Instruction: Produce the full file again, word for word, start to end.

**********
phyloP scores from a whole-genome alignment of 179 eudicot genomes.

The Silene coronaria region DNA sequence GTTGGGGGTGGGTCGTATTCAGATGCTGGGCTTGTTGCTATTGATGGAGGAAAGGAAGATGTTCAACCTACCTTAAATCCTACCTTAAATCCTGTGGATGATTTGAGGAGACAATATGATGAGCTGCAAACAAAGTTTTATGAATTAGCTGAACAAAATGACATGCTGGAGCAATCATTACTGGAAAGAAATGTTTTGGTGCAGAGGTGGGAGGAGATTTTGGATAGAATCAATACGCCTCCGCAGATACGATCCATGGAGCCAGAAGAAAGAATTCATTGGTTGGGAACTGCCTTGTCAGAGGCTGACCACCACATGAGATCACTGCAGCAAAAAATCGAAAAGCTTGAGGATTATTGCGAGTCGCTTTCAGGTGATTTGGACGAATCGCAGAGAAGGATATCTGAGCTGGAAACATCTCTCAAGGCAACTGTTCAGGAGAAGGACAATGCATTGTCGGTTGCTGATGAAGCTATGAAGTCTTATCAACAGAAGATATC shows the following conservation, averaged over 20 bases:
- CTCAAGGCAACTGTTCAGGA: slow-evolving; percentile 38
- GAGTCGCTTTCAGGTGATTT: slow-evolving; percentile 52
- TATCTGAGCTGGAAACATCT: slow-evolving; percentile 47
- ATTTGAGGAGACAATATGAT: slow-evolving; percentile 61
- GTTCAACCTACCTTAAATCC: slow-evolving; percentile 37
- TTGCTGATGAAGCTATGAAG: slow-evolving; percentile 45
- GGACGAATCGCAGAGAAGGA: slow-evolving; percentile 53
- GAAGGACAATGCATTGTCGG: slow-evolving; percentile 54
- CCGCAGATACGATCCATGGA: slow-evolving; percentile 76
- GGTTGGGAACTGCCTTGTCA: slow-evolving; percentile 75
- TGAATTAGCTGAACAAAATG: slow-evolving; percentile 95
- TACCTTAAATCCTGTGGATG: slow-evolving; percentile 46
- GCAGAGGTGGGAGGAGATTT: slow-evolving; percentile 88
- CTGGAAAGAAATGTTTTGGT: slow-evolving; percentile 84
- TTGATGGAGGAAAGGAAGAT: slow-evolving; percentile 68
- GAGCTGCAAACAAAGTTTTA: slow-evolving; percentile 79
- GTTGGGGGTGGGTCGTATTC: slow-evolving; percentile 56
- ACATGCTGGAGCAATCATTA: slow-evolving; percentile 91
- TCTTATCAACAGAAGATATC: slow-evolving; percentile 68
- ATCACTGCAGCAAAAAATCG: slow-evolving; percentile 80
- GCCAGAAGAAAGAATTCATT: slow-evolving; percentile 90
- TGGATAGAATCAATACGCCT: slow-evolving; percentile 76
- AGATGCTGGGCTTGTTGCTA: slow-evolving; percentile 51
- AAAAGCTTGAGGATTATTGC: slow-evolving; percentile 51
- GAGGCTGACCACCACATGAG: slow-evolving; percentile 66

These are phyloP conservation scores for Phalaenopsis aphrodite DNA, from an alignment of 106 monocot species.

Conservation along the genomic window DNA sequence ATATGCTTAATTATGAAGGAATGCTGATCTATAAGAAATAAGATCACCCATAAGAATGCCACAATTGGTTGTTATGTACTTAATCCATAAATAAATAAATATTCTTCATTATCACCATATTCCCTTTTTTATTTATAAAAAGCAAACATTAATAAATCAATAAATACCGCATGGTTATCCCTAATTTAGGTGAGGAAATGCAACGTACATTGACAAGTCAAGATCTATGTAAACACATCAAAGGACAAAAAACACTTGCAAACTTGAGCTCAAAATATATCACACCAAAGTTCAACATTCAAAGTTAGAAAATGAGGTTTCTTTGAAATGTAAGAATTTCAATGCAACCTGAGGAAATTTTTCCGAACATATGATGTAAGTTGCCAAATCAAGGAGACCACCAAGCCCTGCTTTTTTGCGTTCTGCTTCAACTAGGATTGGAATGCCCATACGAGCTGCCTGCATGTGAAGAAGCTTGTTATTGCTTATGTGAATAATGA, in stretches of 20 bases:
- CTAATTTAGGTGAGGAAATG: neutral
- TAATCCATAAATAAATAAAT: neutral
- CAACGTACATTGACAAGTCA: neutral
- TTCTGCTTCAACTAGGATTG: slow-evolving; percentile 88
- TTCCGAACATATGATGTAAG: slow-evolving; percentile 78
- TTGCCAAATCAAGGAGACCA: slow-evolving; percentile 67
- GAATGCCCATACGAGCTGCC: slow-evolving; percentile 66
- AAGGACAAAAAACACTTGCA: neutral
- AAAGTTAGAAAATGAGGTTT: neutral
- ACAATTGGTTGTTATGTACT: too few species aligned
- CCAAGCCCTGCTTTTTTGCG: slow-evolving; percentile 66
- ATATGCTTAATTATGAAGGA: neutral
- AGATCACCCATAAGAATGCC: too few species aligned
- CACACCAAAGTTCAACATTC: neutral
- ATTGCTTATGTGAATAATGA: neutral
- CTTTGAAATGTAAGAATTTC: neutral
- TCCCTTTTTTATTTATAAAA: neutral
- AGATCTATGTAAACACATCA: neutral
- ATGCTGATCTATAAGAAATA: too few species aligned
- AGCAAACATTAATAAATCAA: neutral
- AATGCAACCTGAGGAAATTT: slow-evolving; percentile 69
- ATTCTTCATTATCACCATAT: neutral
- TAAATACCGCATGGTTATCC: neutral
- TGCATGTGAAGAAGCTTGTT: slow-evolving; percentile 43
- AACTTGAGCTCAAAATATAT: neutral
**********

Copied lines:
phyloP scores from a whole-genome alignment of 179 eudicot genomes.

The Silene coronaria region DNA sequence GTTGGGGGTGGGTCGTATTCAGATGCTGGGCTTGTTGCTATTGATGGAGGAAAGGAAGATGTTCAACCTACCTTAAATCCTACCTTAAATCCTGTGGATGATTTGAGGAGACAATATGATGAGCTGCAAACAAAGTTTTATGAATTAGCTGAACAAAATGACATGCTGGAGCAATCATTACTGGAAAGAAATGTTTTGGTGCAGAGGTGGGAGGAGATTTTGGATAGAATCAATACGCCTCCGCAGATACGATCCATGGAGCCAGAAGAAAGAATTCATTGGTTGGGAACTGCCTTGTCAGAGGCTGACCACCACATGAGATCACTGCAGCAAAAAATCGAAAAGCTTGAGGATTATTGCGAGTCGCTTTCAGGTGATTTGGACGAATCGCAGAGAAGGATATCTGAGCTGGAAACATCTCTCAAGGCAACTGTTCAGGAGAAGGACAATGCATTGTCGGTTGCTGATGAAGCTATGAAGTCTTATCAACAGAAGATATC shows the following conservation, averaged over 20 bases:
- CTCAAGGCAACTGTTCAGGA: slow-evolving; percentile 38
- GAGTCGCTTTCAGGTGATTT: slow-evolving; percentile 52
- TATCTGAGCTGGAAACATCT: slow-evolving; percentile 47
- ATTTGAGGAGACAATATGAT: slow-evolving; percentile 61
- GTTCAACCTACCTTAAATCC: slow-evolving; percentile 37
- TTGCTGATGAAGCTATGAAG: slow-evolving; percentile 45
- GGACGAATCGCAGAGAAGGA: slow-evolving; percentile 53
- GAAGGACAATGCATTGTCGG: slow-evolving; percentile 54
- CCGCAGATACGATCCATGGA: slow-evolving; percentile 76
- GGTTGGGAACTGCCTTGTCA: slow-evolving; percentile 75
- TGAATTAGCTGAACAAAATG: slow-evolving; percentile 95
- TACCTTAAATCCTGTGGATG: slow-evolving; percentile 46
- GCAGAGGTGGGAGGAGATTT: slow-evolving; percentile 88
- CTGGAAAGAAATGTTTTGGT: slow-evolving; percentile 84
- TTGATGGAGGAAAGGAAGAT: slow-evolving; percentile 68
- GAGCTGCAAACAAAGTTTTA: slow-evolving; percentile 79
- GTTGGGGGTGGGTCGTATTC: slow-evolving; percentile 56
- ACATGCTGGAGCAATCATTA: slow-evolving; percentile 91
- TCTTATCAACAGAAGATATC: slow-evolving; percentile 68
- ATCACTGCAGCAAAAAATCG: slow-evolving; percentile 80
- GCCAGAAGAAAGAATTCATT: slow-evolving; percentile 90
- TGGATAGAATCAATACGCCT: slow-evolving; percentile 76
- AGATGCTGGGCTTGTTGCTA: slow-evolving; percentile 51
- AAAAGCTTGAGGATTATTGC: slow-evolving; percentile 51
- GAGGCTGACCACCACATGAG: slow-evolving; percentile 66

These are phyloP conservation scores for Phalaenopsis aphrodite DNA, from an alignment of 106 monocot species.

Conservation along the genomic window DNA sequence ATATGCTTAATTATGAAGGAATGCTGATCTATAAGAAATAAGATCACCCATAAGAATGCCACAATTGGTTGTTATGTACTTAATCCATAAATAAATAAATATTCTTCATTATCACCATATTCCCTTTTTTATTTATAAAAAGCAAACATTAATAAATCAATAAATACCGCATGGTTATCCCTAATTTAGGTGAGGAAATGCAACGTACATTGACAAGTCAAGATCTATGTAAACACATCAAAGGACAAAAAACACTTGCAAACTTGAGCTCAAAATATATCACACCAAAGTTCAACATTCAAAGTTAGAAAATGAGGTTTCTTTGAAATGTAAGAATTTCAATGCAACCTGAGGAAATTTTTCCGAACATATGATGTAAGTTGCCAAATCAAGGAGACCACCAAGCCCTGCTTTTTTGCGTTCTGCTTCAACTAGGATTGGAATGCCCATACGAGCTGCCTGCATGTGAAGAAGCTTGTTATTGCTTATGTGAATAATGA, in stretches of 20 bases:
- CTAATTTAGGTGAGGAAATG: neutral
- TAATCCATAAATAAATAAAT: neutral
- CAACGTACATTGACAAGTCA: neutral
- TTCTGCTTCAACTAGGATTG: slow-evolving; percentile 88
- TTCCGAACATATGATGTAAG: slow-evolving; percentile 78
- TTGCCAAATCAAGGAGACCA: slow-evolving; percentile 67
- GAATGCCCATACGAGCTGCC: slow-evolving; percentile 66
- AAGGACAAAAAACACTTGCA: neutral
- AAAGTTAGAAAATGAGGTTT: neutral
- ACAATTGGTTGTTATGTACT: too few species aligned
- CCAAGCCCTGCTTTTTTGCG: slow-evolving; percentile 66
- ATATGCTTAATTATGAAGGA: neutral
- AGATCACCCATAAGAATGCC: too few species aligned
- CACACCAAAGTTCAACATTC: neutral
- ATTGCTTATGTGAATAATGA: neutral
- CTTTGAAATGTAAGAATTTC: neutral
- TCCCTTTTTTATTTATAAAA: neutral
- AGATCTATGTAAACACATCA: neutral
- ATGCTGATCTATAAGAAATA: too few species aligned
- AGCAAACATTAATAAATCAA: neutral
- AATGCAACCTGAGGAAATTT: slow-evolving; percentile 69
- ATTCTTCATTATCACCATAT: neutral
- TAAATACCGCATGGTTATCC: neutral
- TGCATGTGAAGAAGCTTGTT: slow-evolving; percentile 43
- AACTTGAGCTCAAAATATAT: neutral